Friday, 8 July 2011

It's OK if it's not illegal? News of the World. Canadian Asbestos.

"I knew what we did pushed the limits ethically. But, at the time, I didn't understand that I had broken the law at all."
Glenn Mulcaire, Private Investigator, in his statement of  apology released to The Guardian newspaper in connection with the News of the World phone-hacking scandal in the U.K..

The Spirit and the Letter
The company I work for requires me and all its employees to sign, annually, a document called "The Spirit and the Letter." It makes clear that as employees of that company we undertake to comply not only with the letter of the laws and regulations in all the countries where GE operates, but that we will also keep "the Spirit" of those laws, by which is meant the intent of the law and its ethical components.  Mr. Mulcaire's apology makes it quite clear  that he and his employers knew that they were in violation of the 'Spirit'  of the law but that he thought this was okay so long as they did not break the letter of the law.

The Letter, but not the Spirit
I have just a little data to back up my next sentence but I really do think the statement is true based on impressions and recollections for which I do not have the time to go back digging into archives. This attitude of something being okay so long as no law is actually broken is becoming increasingly prevalent in the West and seems to me to be displayed increasingly by political leaders.

Here are just a few recent examples in Canada.

Example 1.
Interim auditor general John Wiersema reported that  the Conservatives passed off a $50 million G8 Legacy fund as part of an $83 million investment to reduce border congestion when they sought Parliament’s approval for funding. (The Star. Further, Wiersema said auditors were unable to locate any paper trail for the selection of G8 legacy projects — a “troubling” finding that he said was unprecedented in his 33 years in auditing.  In response, Foreign Affairs Minister John Baird, who had signed off on the G8 legacy projects in his earlier role in charge of infrastructure spending, said the Conservatives had not done anything illegal. He noted the auditors’ own conclusion that they weren't “aware of any specific law that was violated.”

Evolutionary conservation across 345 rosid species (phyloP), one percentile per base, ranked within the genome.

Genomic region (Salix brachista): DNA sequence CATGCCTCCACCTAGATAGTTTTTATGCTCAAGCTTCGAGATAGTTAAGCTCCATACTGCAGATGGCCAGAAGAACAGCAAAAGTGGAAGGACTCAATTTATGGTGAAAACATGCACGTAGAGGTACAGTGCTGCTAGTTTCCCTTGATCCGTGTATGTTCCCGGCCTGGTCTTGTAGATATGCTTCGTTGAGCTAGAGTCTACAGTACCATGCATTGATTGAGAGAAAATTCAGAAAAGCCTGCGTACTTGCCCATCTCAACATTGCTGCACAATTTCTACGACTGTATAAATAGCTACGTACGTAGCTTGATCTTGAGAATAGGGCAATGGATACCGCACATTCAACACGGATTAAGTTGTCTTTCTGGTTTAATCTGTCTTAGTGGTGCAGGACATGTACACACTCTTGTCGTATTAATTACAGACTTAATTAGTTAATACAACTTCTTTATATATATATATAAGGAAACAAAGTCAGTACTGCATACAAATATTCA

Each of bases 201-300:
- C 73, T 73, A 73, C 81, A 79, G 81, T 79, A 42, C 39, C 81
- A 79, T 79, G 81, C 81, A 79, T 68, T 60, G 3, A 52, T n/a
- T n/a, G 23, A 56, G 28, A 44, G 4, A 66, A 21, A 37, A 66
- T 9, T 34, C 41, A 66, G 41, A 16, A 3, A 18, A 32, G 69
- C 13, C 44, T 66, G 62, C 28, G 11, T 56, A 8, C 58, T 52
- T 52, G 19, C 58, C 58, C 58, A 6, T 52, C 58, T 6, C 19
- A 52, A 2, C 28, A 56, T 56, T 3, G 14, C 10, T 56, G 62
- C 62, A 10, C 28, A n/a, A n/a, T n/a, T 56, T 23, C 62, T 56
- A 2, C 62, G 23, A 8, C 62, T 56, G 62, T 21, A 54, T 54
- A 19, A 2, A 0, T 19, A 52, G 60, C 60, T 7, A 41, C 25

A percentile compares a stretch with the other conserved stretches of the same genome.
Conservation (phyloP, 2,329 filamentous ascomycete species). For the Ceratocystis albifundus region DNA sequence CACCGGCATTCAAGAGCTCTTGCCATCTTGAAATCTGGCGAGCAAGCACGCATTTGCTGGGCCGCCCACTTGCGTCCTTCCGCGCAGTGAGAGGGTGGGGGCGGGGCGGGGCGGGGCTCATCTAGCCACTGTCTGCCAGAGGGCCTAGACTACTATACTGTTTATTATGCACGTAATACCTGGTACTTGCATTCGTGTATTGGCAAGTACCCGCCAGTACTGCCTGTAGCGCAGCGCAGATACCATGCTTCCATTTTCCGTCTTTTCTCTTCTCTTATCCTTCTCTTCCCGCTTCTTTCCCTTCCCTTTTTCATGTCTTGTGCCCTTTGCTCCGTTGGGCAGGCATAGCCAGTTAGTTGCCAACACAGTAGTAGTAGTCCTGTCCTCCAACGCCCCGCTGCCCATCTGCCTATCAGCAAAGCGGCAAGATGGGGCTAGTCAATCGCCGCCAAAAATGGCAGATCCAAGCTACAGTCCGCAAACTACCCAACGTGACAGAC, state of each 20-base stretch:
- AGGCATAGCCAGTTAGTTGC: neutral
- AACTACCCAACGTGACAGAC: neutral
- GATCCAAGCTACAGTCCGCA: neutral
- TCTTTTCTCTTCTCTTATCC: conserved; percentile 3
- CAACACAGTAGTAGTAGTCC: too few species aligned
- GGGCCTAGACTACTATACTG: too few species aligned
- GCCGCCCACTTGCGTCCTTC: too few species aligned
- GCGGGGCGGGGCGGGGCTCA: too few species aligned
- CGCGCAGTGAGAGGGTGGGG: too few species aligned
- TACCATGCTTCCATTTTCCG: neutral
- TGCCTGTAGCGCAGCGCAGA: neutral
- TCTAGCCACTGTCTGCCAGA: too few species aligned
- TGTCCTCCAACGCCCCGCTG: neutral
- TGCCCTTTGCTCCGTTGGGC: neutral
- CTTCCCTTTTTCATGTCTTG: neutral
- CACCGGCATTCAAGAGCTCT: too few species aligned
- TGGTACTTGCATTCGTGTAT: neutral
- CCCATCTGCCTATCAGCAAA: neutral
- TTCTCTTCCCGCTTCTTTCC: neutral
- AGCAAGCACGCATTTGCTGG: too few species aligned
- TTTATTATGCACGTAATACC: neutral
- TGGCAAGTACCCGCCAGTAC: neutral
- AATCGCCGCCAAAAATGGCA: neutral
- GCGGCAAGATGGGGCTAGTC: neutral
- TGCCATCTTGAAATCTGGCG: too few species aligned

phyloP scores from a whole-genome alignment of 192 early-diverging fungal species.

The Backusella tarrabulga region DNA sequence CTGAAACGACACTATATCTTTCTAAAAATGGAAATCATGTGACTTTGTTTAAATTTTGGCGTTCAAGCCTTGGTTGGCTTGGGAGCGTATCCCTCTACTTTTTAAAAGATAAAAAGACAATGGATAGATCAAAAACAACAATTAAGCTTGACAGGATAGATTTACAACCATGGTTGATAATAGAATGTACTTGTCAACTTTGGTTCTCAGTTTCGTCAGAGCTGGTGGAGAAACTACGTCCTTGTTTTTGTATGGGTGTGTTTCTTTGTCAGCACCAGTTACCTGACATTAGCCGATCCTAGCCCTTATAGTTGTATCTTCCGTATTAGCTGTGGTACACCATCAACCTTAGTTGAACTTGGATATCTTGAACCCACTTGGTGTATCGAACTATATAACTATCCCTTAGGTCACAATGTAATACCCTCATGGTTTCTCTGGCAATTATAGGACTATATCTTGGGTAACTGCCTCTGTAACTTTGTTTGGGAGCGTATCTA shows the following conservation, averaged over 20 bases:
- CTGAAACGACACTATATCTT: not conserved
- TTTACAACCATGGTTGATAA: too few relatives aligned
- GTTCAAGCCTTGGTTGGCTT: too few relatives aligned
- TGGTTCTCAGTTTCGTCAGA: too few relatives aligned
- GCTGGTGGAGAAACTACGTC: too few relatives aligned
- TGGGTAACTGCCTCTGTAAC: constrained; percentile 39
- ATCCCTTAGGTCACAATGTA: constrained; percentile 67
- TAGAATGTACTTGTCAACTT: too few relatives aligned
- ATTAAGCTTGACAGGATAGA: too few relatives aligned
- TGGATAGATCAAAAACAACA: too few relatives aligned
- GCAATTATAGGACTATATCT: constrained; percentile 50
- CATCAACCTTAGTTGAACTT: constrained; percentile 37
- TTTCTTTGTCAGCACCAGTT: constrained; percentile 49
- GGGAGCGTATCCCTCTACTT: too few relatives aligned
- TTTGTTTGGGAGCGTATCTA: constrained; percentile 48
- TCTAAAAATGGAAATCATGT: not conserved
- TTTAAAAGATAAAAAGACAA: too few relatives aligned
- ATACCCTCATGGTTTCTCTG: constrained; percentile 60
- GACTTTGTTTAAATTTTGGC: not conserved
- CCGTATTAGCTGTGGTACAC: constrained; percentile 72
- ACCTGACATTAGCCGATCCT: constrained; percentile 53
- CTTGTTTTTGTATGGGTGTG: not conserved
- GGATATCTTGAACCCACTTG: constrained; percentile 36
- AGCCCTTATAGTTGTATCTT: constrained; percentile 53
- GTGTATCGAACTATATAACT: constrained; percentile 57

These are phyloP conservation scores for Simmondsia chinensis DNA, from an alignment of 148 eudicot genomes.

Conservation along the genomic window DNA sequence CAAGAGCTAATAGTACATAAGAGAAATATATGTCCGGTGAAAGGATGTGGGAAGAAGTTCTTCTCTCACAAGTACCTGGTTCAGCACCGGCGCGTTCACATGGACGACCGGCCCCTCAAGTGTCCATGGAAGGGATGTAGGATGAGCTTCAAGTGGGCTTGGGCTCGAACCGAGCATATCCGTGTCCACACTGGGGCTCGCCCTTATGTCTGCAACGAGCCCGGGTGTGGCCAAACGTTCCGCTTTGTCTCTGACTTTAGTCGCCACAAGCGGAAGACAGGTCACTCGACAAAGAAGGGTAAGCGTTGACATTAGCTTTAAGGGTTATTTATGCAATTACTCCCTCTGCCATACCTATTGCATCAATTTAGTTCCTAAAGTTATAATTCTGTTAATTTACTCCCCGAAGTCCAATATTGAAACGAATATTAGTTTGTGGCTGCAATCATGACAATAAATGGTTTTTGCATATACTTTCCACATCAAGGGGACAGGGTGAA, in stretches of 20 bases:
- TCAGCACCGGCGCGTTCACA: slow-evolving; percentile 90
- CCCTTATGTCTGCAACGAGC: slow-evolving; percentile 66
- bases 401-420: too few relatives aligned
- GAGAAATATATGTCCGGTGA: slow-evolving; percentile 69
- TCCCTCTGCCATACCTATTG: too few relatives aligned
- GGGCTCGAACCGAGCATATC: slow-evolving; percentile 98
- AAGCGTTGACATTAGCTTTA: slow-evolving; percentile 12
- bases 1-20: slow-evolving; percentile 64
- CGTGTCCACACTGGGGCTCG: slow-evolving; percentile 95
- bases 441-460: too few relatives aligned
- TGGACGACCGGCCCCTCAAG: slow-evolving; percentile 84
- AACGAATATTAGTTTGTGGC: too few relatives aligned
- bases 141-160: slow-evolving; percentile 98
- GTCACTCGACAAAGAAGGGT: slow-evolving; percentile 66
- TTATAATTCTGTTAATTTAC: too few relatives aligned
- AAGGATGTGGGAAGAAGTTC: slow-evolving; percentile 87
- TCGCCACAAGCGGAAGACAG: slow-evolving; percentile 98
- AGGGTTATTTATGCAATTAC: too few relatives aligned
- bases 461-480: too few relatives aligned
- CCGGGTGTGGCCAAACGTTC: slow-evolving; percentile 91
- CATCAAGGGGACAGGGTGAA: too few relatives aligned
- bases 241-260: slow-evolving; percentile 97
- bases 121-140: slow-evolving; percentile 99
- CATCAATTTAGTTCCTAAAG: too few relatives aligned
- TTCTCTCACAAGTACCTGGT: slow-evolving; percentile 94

Example 2.
In March, Parliamentary Speaker  Peter Milliken ruled that  Bev  Oda's responses to MPs when she was asked about a funding decision related to a third-party foreign aid group caused "confusion" and, as a result, he believed this constituted a breach or breaking of Parliament's rules. (Canoe.ca.) In a second ruling, Milliken  found that the government broke Parliament's rules when it failed to provide information requested by MPs on the costs of its crime legislation.  History was made when  the government as a whole and International Development Minister Bev Oda specifically were found in contempt of Parliament.

 In response Stephen Harper said, "We have debates in Parliament all the time. You win some you lose some. We thought we had provided enough information. We'll go back and see what additional information we can provide." He said the  rulings are all part of the democratic system.  "But our focus can't be on parliamentary procedure. Our focus has to be on the big interests of Canadians and in my judgment, that is the economy,"

"Parliamentary procedure" are the laws that govern how we make laws and which ensure that we remain a Parliamentary democracy!

Example 3.
It is illegal to use asbestos for building in Canada because, as a known carcinogen, it is considered a health hazard. In April of this year Stephen Harper campaigned in Asbestos, Quebec and stated proudly, "The only party that defends the chrysotile industry is our party; the Conservative party."

The justification?
"Canada is one of a number of exporters of chrysotile and there are many countries in which it is legal who are buyers. This government will not put Canadian industry in a position where it is discriminated against in a market where sale is permitted."

The letter, but not the spirit of the law.

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